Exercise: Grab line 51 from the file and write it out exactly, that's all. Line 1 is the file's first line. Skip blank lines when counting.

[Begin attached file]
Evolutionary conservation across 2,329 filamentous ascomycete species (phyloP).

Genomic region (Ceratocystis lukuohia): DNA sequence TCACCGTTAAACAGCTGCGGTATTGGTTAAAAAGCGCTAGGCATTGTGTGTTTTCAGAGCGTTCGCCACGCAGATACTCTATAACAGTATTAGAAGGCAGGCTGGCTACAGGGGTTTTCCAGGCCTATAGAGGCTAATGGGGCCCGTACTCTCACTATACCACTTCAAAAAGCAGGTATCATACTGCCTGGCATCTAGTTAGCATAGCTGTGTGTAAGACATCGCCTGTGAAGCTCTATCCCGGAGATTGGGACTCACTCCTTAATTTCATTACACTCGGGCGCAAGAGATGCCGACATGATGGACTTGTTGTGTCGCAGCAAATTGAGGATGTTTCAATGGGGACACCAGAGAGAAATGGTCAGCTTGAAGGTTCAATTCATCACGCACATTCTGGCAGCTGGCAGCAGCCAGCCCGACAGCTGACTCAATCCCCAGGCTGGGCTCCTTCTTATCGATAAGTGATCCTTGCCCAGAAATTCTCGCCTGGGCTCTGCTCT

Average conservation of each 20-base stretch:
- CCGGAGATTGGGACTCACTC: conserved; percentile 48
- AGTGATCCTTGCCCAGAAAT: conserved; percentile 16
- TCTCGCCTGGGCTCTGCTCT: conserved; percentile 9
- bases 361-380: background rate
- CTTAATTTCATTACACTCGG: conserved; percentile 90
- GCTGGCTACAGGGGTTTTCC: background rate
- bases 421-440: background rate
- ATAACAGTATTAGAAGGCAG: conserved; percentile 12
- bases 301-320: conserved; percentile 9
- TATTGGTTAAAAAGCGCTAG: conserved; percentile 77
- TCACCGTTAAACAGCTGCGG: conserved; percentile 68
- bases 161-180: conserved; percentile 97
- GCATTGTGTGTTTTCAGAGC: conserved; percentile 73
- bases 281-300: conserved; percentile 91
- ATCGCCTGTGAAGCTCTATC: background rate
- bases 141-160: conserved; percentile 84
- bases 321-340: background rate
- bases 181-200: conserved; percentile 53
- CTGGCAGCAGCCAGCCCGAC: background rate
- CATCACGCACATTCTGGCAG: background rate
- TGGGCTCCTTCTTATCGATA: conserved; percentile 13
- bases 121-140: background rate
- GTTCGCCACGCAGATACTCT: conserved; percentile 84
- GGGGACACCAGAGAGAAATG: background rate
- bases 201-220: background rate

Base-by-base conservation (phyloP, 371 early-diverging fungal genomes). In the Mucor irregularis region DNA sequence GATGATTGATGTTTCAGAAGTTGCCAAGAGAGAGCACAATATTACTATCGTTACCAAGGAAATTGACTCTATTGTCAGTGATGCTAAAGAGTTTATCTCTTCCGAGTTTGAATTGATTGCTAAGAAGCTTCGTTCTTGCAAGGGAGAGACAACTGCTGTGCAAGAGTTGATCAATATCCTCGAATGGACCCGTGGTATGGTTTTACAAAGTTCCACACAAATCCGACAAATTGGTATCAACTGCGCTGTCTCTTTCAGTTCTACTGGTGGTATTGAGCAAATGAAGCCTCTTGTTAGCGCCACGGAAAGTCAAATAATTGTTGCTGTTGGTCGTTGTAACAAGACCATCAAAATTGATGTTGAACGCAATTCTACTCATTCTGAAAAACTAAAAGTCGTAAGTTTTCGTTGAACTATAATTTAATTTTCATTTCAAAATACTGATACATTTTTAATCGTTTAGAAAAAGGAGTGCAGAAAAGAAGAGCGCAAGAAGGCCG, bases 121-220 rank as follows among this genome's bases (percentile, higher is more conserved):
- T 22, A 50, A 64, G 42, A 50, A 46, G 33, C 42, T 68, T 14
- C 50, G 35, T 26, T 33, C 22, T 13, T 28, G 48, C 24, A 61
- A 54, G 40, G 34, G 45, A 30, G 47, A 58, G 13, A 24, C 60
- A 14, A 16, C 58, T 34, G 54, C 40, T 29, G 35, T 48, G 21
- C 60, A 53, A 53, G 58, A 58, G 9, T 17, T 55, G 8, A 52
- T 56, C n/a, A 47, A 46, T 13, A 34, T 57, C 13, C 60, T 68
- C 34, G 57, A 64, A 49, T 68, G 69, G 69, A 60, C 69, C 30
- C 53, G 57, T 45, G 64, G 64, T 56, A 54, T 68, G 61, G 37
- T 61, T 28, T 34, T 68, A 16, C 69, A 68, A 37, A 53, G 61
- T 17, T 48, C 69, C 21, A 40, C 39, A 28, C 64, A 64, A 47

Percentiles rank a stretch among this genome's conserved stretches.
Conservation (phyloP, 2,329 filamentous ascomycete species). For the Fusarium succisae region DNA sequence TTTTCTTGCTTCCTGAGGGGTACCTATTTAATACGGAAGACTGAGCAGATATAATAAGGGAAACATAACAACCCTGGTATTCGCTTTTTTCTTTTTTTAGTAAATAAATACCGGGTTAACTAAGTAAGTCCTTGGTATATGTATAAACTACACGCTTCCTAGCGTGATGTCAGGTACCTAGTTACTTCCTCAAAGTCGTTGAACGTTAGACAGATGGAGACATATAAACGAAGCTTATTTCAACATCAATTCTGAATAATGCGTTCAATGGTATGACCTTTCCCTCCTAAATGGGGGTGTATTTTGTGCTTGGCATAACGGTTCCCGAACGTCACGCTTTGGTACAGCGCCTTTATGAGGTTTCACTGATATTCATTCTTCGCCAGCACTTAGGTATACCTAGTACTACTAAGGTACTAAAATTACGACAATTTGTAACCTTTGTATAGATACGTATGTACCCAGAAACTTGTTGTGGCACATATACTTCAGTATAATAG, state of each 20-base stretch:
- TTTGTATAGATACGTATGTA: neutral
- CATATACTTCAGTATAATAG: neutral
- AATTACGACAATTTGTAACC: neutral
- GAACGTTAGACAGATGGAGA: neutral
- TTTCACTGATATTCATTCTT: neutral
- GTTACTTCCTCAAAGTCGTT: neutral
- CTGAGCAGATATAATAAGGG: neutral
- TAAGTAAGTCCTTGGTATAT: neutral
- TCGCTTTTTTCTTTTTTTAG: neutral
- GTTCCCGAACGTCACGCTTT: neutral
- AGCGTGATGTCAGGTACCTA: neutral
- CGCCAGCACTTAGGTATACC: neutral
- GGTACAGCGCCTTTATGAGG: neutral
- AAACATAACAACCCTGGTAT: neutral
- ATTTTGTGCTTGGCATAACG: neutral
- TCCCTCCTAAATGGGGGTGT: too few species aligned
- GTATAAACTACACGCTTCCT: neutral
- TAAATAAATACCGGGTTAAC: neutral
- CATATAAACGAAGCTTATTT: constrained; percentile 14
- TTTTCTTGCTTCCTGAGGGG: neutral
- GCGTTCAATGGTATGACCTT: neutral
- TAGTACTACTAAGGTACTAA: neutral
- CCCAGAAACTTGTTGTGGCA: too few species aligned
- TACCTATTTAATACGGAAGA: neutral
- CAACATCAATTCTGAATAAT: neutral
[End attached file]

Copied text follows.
- GTTCCCGAACGTCACGCTTT: neutral